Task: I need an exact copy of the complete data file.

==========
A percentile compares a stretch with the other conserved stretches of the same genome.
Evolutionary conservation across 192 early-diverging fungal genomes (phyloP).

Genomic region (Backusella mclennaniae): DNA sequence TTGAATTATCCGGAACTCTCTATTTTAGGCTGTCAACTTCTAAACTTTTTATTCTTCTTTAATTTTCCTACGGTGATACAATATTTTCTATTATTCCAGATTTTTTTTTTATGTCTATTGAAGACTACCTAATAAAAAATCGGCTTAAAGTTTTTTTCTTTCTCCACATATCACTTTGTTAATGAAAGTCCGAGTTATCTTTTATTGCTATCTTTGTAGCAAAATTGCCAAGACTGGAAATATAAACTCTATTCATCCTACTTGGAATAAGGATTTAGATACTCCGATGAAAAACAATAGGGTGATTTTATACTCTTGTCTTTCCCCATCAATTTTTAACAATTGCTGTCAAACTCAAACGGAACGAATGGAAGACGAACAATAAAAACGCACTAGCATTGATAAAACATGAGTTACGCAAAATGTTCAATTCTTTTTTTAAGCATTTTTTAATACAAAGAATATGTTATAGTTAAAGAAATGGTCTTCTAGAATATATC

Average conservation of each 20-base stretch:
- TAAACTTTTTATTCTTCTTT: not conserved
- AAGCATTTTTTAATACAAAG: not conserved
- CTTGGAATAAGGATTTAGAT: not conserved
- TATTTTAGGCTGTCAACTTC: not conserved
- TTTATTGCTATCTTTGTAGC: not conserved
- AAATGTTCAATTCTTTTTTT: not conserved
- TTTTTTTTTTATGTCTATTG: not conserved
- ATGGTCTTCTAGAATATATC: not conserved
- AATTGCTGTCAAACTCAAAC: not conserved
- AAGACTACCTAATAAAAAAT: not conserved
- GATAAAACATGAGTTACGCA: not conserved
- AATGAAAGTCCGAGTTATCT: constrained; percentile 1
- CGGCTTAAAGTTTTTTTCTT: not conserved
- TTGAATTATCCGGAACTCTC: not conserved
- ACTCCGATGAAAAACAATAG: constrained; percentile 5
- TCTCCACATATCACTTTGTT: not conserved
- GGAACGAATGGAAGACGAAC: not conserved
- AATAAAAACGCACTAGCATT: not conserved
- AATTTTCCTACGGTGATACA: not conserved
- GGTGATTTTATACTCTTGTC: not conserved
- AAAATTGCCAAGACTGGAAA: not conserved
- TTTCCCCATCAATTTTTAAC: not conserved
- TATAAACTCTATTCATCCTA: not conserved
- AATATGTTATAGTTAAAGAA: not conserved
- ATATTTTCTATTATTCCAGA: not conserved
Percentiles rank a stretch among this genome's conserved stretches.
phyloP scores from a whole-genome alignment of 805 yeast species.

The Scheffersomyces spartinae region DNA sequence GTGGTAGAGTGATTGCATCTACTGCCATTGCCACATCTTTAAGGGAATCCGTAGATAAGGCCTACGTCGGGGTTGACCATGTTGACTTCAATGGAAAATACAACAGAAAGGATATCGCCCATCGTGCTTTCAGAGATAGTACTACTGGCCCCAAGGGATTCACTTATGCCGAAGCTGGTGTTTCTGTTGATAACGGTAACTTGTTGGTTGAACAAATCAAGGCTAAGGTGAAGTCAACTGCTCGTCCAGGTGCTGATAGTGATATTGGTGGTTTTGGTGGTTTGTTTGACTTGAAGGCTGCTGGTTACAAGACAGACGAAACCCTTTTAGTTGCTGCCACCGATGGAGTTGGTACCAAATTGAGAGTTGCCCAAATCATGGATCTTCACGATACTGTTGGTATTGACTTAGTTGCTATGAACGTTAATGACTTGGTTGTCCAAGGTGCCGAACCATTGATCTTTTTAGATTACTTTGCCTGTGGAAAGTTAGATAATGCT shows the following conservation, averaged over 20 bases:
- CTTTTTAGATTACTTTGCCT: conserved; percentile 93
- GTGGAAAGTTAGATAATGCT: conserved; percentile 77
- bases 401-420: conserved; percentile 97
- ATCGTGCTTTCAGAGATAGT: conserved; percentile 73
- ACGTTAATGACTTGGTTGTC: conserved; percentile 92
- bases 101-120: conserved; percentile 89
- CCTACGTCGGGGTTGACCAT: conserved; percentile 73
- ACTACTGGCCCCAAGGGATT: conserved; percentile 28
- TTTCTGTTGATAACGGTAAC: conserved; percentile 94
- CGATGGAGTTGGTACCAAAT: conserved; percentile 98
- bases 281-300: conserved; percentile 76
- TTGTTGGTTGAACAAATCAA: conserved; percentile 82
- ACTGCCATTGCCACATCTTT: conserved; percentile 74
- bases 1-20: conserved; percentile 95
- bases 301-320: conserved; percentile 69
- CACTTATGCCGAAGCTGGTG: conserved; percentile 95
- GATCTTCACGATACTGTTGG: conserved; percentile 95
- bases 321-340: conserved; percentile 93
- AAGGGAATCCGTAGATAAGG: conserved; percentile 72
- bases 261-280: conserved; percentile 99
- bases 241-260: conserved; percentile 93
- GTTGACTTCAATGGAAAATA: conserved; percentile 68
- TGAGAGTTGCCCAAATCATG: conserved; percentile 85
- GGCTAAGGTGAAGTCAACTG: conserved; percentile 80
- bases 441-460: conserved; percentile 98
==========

A percentile compares a stretch with the other conserved stretches of the same genome.
Evolutionary conservation across 192 early-diverging fungal genomes (phyloP).

Genomic region (Backusella mclennaniae): DNA sequence TTGAATTATCCGGAACTCTCTATTTTAGGCTGTCAACTTCTAAACTTTTTATTCTTCTTTAATTTTCCTACGGTGATACAATATTTTCTATTATTCCAGATTTTTTTTTTATGTCTATTGAAGACTACCTAATAAAAAATCGGCTTAAAGTTTTTTTCTTTCTCCACATATCACTTTGTTAATGAAAGTCCGAGTTATCTTTTATTGCTATCTTTGTAGCAAAATTGCCAAGACTGGAAATATAAACTCTATTCATCCTACTTGGAATAAGGATTTAGATACTCCGATGAAAAACAATAGGGTGATTTTATACTCTTGTCTTTCCCCATCAATTTTTAACAATTGCTGTCAAACTCAAACGGAACGAATGGAAGACGAACAATAAAAACGCACTAGCATTGATAAAACATGAGTTACGCAAAATGTTCAATTCTTTTTTTAAGCATTTTTTAATACAAAGAATATGTTATAGTTAAAGAAATGGTCTTCTAGAATATATC

Average conservation of each 20-base stretch:
- TAAACTTTTTATTCTTCTTT: not conserved
- AAGCATTTTTTAATACAAAG: not conserved
- CTTGGAATAAGGATTTAGAT: not conserved
- TATTTTAGGCTGTCAACTTC: not conserved
- TTTATTGCTATCTTTGTAGC: not conserved
- AAATGTTCAATTCTTTTTTT: not conserved
- TTTTTTTTTTATGTCTATTG: not conserved
- ATGGTCTTCTAGAATATATC: not conserved
- AATTGCTGTCAAACTCAAAC: not conserved
- AAGACTACCTAATAAAAAAT: not conserved
- GATAAAACATGAGTTACGCA: not conserved
- AATGAAAGTCCGAGTTATCT: constrained; percentile 1
- CGGCTTAAAGTTTTTTTCTT: not conserved
- TTGAATTATCCGGAACTCTC: not conserved
- ACTCCGATGAAAAACAATAG: constrained; percentile 5
- TCTCCACATATCACTTTGTT: not conserved
- GGAACGAATGGAAGACGAAC: not conserved
- AATAAAAACGCACTAGCATT: not conserved
- AATTTTCCTACGGTGATACA: not conserved
- GGTGATTTTATACTCTTGTC: not conserved
- AAAATTGCCAAGACTGGAAA: not conserved
- TTTCCCCATCAATTTTTAAC: not conserved
- TATAAACTCTATTCATCCTA: not conserved
- AATATGTTATAGTTAAAGAA: not conserved
- ATATTTTCTATTATTCCAGA: not conserved
Percentiles rank a stretch among this genome's conserved stretches.
phyloP scores from a whole-genome alignment of 805 yeast species.

The Scheffersomyces spartinae region DNA sequence GTGGTAGAGTGATTGCATCTACTGCCATTGCCACATCTTTAAGGGAATCCGTAGATAAGGCCTACGTCGGGGTTGACCATGTTGACTTCAATGGAAAATACAACAGAAAGGATATCGCCCATCGTGCTTTCAGAGATAGTACTACTGGCCCCAAGGGATTCACTTATGCCGAAGCTGGTGTTTCTGTTGATAACGGTAACTTGTTGGTTGAACAAATCAAGGCTAAGGTGAAGTCAACTGCTCGTCCAGGTGCTGATAGTGATATTGGTGGTTTTGGTGGTTTGTTTGACTTGAAGGCTGCTGGTTACAAGACAGACGAAACCCTTTTAGTTGCTGCCACCGATGGAGTTGGTACCAAATTGAGAGTTGCCCAAATCATGGATCTTCACGATACTGTTGGTATTGACTTAGTTGCTATGAACGTTAATGACTTGGTTGTCCAAGGTGCCGAACCATTGATCTTTTTAGATTACTTTGCCTGTGGAAAGTTAGATAATGCT shows the following conservation, averaged over 20 bases:
- CTTTTTAGATTACTTTGCCT: conserved; percentile 93
- GTGGAAAGTTAGATAATGCT: conserved; percentile 77
- bases 401-420: conserved; percentile 97
- ATCGTGCTTTCAGAGATAGT: conserved; percentile 73
- ACGTTAATGACTTGGTTGTC: conserved; percentile 92
- bases 101-120: conserved; percentile 89
- CCTACGTCGGGGTTGACCAT: conserved; percentile 73
- ACTACTGGCCCCAAGGGATT: conserved; percentile 28
- TTTCTGTTGATAACGGTAAC: conserved; percentile 94
- CGATGGAGTTGGTACCAAAT: conserved; percentile 98
- bases 281-300: conserved; percentile 76
- TTGTTGGTTGAACAAATCAA: conserved; percentile 82
- ACTGCCATTGCCACATCTTT: conserved; percentile 74
- bases 1-20: conserved; percentile 95
- bases 301-320: conserved; percentile 69
- CACTTATGCCGAAGCTGGTG: conserved; percentile 95
- GATCTTCACGATACTGTTGG: conserved; percentile 95
- bases 321-340: conserved; percentile 93
- AAGGGAATCCGTAGATAAGG: conserved; percentile 72
- bases 261-280: conserved; percentile 99
- bases 241-260: conserved; percentile 93
- GTTGACTTCAATGGAAAATA: conserved; percentile 68
- TGAGAGTTGCCCAAATCATG: conserved; percentile 85
- GGCTAAGGTGAAGTCAACTG: conserved; percentile 80
- bases 441-460: conserved; percentile 98